Congressional Committee Briefly Considers Dropping God Reference In Oath.

PositionPEOPLE & EVENTS - House Committee on Natural Resources

A committee in the U.S. House of Representatives considered making the words "So help me God" optional for witnesses who appear before it, but quickly dropped the idea after criticism from conservatives.

House committees have the power to invite or subpoena witnesses to offer testimony. When people testify before committees, they are sworn to tell the truth with an oath that's very similar to what you might hear in a courtroom.

The House Committee on Natural Resources has in the past used a witness oath that reads, "Do you solemnly swear or affirm that the testimony that you are about to give is the truth, the whole truth, and nothing but the truth, so help you God?" Its proposed new version read, "Do you solemnly swear or affirm, under penalty of law, that the testimony that you are about to give is the truth, the whole truth, and nothing but the truth?"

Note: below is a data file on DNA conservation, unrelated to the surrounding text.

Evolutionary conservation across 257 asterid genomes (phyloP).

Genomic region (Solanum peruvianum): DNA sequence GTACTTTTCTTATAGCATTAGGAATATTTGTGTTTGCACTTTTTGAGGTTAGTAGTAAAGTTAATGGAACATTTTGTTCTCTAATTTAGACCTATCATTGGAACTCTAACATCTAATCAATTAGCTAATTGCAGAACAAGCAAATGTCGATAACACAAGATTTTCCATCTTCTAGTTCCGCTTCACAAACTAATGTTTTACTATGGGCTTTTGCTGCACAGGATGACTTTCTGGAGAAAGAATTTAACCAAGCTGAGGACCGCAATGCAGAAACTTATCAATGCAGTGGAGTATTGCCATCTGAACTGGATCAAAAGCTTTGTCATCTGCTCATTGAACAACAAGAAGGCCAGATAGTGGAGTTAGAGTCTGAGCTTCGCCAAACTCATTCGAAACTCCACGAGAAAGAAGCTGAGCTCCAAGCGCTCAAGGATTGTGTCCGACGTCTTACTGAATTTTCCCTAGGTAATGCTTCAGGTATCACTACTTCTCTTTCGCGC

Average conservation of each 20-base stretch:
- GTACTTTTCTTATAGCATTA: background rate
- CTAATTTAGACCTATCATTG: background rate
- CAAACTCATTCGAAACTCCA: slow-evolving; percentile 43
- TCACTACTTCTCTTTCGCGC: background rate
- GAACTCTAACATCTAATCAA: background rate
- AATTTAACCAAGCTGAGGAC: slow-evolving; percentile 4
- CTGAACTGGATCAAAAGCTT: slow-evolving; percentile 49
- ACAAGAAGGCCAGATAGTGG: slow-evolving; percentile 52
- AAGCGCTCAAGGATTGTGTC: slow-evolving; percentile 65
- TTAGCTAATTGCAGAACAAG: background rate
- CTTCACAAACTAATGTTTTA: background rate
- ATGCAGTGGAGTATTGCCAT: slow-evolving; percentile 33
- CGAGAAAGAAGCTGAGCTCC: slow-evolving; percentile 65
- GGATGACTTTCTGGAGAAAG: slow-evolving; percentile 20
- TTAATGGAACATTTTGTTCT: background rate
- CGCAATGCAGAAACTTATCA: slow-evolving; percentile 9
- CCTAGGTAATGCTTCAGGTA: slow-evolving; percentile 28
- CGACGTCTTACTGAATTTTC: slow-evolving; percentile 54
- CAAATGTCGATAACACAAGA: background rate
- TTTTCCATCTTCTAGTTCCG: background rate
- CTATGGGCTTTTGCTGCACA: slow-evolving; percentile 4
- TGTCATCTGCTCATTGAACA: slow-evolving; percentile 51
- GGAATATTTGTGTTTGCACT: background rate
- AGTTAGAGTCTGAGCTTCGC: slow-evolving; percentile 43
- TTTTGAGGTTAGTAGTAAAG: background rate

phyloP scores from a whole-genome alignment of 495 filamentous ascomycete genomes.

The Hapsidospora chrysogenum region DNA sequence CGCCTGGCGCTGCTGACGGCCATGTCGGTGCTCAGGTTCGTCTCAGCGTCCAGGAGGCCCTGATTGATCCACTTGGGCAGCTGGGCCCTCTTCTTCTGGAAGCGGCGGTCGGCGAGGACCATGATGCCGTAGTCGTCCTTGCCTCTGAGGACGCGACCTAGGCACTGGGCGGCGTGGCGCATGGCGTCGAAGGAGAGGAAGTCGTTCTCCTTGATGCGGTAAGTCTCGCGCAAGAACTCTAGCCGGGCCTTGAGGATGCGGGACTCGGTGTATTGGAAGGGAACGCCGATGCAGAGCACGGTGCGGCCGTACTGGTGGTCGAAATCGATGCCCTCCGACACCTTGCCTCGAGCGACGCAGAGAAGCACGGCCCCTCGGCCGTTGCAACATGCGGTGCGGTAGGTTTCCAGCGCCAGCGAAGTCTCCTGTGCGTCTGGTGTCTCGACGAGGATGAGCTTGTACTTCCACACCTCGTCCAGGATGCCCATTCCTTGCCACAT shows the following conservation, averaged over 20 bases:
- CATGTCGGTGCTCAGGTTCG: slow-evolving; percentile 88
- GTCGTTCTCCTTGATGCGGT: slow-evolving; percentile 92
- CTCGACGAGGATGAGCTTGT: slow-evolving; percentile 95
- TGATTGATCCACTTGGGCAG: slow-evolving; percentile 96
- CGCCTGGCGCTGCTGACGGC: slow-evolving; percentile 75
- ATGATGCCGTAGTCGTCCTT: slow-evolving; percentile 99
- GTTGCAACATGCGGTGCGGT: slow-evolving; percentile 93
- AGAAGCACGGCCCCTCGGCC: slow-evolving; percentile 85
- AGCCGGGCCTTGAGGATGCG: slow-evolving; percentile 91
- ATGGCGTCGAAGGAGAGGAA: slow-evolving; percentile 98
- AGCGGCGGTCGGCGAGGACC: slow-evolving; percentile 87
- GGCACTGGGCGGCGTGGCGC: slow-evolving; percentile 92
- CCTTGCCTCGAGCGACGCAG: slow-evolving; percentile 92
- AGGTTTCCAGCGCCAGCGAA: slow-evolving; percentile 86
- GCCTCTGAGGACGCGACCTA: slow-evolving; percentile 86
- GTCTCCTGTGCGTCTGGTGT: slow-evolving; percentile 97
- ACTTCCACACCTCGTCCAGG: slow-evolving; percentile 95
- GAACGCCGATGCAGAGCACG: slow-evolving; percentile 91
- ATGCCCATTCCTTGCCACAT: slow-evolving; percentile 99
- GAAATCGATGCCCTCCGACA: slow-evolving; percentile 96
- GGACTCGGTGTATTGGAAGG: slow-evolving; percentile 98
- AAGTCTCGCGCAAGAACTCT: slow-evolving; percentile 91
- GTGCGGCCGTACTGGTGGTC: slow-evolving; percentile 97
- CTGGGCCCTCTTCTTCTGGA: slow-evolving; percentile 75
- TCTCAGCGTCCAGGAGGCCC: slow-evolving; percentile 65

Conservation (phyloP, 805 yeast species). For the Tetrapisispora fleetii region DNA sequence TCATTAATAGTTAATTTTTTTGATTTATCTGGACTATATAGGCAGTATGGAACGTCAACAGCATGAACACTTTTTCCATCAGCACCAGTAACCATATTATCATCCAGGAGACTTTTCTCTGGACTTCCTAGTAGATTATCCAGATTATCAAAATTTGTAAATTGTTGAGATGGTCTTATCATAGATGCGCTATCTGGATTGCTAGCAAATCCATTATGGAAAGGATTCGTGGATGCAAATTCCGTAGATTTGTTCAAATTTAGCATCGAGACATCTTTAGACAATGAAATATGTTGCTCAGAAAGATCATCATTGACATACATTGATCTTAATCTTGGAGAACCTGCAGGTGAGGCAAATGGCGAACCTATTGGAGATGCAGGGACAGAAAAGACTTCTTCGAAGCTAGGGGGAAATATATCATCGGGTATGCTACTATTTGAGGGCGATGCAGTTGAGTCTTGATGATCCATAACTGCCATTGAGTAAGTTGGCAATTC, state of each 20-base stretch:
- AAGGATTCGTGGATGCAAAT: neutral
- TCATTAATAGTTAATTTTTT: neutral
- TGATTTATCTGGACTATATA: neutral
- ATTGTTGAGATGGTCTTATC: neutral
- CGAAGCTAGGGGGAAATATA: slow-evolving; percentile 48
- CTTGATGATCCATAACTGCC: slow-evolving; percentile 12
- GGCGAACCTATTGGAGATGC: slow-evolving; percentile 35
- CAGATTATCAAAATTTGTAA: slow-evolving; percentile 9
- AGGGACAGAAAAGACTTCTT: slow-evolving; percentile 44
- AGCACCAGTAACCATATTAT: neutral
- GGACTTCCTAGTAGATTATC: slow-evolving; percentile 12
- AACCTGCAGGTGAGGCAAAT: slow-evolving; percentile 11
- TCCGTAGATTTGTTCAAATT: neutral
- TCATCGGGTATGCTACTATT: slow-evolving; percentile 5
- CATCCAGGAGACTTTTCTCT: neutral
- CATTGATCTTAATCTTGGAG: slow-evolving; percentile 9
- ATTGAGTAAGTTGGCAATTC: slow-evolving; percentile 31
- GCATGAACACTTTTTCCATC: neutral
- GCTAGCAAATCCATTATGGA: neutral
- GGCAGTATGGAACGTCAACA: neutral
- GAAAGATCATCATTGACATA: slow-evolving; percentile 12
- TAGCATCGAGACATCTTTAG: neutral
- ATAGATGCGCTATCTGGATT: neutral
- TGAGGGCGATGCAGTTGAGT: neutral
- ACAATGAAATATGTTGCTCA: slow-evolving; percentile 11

The Fox News Channel and other right-wing media outlets assailed the committee. U.S. Rep. Liz Cheney (R-Wyo.) told the far-right network, "[The Democrats] really have be come the party of Karl Marx."

Democrats quickly backtracked. U.S. Rep. Jefferson Van Drew of New Jersey, a committee member, issued a statement saying it would be "hurtful and harmful" for the committee "to go out of our way to take it out."

But not all committee members agreed. U.S. Rep. Jared Huffman (D. Calif.) argued that the oath is problematic from a church-state standpoint. "All of these trappings of religion and God in these oaths certainty have not kept an awful lot of people from lying under oath," Huffman said...

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